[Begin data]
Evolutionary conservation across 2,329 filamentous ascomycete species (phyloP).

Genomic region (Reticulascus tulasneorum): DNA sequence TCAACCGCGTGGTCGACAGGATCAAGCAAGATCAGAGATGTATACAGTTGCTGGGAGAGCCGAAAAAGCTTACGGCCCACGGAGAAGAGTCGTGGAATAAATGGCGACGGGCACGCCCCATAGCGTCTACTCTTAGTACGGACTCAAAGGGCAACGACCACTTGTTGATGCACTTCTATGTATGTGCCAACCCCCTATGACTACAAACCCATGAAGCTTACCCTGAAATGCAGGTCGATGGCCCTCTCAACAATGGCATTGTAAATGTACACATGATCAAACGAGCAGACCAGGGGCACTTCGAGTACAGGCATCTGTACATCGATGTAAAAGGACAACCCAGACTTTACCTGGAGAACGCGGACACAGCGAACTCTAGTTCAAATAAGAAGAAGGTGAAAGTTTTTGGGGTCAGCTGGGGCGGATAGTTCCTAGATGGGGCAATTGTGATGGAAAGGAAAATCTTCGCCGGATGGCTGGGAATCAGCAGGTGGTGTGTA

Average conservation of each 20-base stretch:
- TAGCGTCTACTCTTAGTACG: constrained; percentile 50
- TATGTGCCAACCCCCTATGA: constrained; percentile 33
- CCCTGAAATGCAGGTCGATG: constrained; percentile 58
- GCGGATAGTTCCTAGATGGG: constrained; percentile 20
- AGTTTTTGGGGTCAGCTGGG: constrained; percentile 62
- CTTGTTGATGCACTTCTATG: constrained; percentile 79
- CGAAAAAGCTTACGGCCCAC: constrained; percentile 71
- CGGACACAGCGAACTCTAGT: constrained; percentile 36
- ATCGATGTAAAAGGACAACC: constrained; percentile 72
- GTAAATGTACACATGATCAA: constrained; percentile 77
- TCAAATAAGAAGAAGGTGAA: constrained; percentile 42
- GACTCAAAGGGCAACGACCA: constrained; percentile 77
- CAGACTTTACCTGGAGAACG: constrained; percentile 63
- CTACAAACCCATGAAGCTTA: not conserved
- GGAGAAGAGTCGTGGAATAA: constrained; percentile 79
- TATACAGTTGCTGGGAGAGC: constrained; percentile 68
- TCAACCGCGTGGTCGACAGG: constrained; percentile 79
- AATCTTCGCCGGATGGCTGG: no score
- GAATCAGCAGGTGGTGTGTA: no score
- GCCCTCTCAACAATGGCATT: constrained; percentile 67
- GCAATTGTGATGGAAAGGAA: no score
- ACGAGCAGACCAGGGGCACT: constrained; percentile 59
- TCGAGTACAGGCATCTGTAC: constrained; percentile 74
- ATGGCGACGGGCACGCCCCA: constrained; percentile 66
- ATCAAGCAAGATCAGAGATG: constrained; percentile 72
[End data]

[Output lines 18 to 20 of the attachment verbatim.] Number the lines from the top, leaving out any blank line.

- GGAGAAGAGTCGTGGAATAA: constrained; percentile 79
- TATACAGTTGCTGGGAGAGC: constrained; percentile 68
- TCAACCGCGTGGTCGACAGG: constrained; percentile 79